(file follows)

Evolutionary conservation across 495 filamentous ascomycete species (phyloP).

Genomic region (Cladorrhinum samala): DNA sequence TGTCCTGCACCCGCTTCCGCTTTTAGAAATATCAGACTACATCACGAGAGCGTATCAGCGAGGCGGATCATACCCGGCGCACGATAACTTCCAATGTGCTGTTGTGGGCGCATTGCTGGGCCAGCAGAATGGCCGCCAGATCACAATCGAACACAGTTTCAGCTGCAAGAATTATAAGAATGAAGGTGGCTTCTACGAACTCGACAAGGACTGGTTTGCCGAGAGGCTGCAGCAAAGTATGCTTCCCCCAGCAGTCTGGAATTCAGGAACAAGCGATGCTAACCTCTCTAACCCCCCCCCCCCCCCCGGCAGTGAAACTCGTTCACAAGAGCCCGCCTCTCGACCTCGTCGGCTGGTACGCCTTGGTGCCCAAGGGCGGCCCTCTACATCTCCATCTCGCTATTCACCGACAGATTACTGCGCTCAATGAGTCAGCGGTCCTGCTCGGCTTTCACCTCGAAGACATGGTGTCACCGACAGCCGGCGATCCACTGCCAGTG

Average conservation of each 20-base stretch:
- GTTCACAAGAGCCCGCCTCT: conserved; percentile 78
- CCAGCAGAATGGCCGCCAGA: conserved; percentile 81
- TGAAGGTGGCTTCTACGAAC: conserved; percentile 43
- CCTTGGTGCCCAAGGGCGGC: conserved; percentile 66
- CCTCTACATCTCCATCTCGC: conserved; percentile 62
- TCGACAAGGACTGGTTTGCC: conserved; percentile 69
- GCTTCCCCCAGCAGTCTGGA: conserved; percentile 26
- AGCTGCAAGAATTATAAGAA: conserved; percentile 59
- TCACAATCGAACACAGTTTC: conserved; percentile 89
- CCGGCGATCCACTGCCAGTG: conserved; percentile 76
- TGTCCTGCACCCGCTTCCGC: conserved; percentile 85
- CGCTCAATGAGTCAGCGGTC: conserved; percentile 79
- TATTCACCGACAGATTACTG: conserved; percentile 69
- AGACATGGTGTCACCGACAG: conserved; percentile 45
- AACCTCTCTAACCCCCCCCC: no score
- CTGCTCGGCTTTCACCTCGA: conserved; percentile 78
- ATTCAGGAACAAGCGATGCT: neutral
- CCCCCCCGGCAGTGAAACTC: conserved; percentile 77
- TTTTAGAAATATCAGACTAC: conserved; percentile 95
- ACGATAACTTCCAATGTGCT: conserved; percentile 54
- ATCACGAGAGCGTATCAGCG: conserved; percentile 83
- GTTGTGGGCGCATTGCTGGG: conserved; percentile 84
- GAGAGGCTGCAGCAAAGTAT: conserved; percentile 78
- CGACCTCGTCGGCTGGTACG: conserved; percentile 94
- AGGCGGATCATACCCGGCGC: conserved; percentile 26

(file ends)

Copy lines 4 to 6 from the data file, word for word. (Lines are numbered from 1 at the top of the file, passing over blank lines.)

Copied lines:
- GTTCACAAGAGCCCGCCTCT: conserved; percentile 78
- CCAGCAGAATGGCCGCCAGA: conserved; percentile 81
- TGAAGGTGGCTTCTACGAAC: conserved; percentile 43